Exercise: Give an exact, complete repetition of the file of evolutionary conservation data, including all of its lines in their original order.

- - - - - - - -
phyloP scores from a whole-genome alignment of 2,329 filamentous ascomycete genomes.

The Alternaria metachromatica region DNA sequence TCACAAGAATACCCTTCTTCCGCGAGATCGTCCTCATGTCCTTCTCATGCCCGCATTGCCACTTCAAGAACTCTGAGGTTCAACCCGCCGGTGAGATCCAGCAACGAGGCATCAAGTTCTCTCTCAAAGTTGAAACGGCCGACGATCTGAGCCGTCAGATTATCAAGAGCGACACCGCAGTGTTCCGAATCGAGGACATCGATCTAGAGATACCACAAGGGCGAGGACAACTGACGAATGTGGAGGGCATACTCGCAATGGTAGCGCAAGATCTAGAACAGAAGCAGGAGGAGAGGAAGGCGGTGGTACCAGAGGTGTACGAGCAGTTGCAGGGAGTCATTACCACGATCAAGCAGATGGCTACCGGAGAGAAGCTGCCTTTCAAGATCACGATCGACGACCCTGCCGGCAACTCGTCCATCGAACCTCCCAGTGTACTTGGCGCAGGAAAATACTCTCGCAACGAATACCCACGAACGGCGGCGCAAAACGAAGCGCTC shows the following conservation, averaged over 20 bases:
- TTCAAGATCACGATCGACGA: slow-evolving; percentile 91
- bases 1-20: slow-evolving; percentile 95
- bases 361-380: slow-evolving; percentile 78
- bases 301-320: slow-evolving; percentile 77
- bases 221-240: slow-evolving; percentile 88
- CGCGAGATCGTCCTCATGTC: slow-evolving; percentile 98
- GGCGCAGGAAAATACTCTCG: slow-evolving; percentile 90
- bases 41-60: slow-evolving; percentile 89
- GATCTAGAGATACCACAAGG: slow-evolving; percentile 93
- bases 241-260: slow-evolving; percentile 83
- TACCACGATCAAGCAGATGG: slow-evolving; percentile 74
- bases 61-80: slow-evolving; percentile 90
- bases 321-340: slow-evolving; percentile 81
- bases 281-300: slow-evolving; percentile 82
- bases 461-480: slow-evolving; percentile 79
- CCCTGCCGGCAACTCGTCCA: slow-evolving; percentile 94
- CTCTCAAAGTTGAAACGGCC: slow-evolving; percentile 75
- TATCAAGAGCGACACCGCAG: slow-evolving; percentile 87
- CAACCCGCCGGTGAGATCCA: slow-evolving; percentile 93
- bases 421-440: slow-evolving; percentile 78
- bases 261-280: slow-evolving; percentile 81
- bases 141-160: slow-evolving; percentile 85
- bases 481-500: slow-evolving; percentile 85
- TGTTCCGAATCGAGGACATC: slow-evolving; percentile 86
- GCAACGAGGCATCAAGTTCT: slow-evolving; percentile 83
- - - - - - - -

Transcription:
phyloP scores from a whole-genome alignment of 2,329 filamentous ascomycete genomes.

The Alternaria metachromatica region DNA sequence TCACAAGAATACCCTTCTTCCGCGAGATCGTCCTCATGTCCTTCTCATGCCCGCATTGCCACTTCAAGAACTCTGAGGTTCAACCCGCCGGTGAGATCCAGCAACGAGGCATCAAGTTCTCTCTCAAAGTTGAAACGGCCGACGATCTGAGCCGTCAGATTATCAAGAGCGACACCGCAGTGTTCCGAATCGAGGACATCGATCTAGAGATACCACAAGGGCGAGGACAACTGACGAATGTGGAGGGCATACTCGCAATGGTAGCGCAAGATCTAGAACAGAAGCAGGAGGAGAGGAAGGCGGTGGTACCAGAGGTGTACGAGCAGTTGCAGGGAGTCATTACCACGATCAAGCAGATGGCTACCGGAGAGAAGCTGCCTTTCAAGATCACGATCGACGACCCTGCCGGCAACTCGTCCATCGAACCTCCCAGTGTACTTGGCGCAGGAAAATACTCTCGCAACGAATACCCACGAACGGCGGCGCAAAACGAAGCGCTC shows the following conservation, averaged over 20 bases:
- TTCAAGATCACGATCGACGA: slow-evolving; percentile 91
- bases 1-20: slow-evolving; percentile 95
- bases 361-380: slow-evolving; percentile 78
- bases 301-320: slow-evolving; percentile 77
- bases 221-240: slow-evolving; percentile 88
- CGCGAGATCGTCCTCATGTC: slow-evolving; percentile 98
- GGCGCAGGAAAATACTCTCG: slow-evolving; percentile 90
- bases 41-60: slow-evolving; percentile 89
- GATCTAGAGATACCACAAGG: slow-evolving; percentile 93
- bases 241-260: slow-evolving; percentile 83
- TACCACGATCAAGCAGATGG: slow-evolving; percentile 74
- bases 61-80: slow-evolving; percentile 90
- bases 321-340: slow-evolving; percentile 81
- bases 281-300: slow-evolving; percentile 82
- bases 461-480: slow-evolving; percentile 79
- CCCTGCCGGCAACTCGTCCA: slow-evolving; percentile 94
- CTCTCAAAGTTGAAACGGCC: slow-evolving; percentile 75
- TATCAAGAGCGACACCGCAG: slow-evolving; percentile 87
- CAACCCGCCGGTGAGATCCA: slow-evolving; percentile 93
- bases 421-440: slow-evolving; percentile 78
- bases 261-280: slow-evolving; percentile 81
- bases 141-160: slow-evolving; percentile 85
- bases 481-500: slow-evolving; percentile 85
- TGTTCCGAATCGAGGACATC: slow-evolving; percentile 86
- GCAACGAGGCATCAAGTTCT: slow-evolving; percentile 83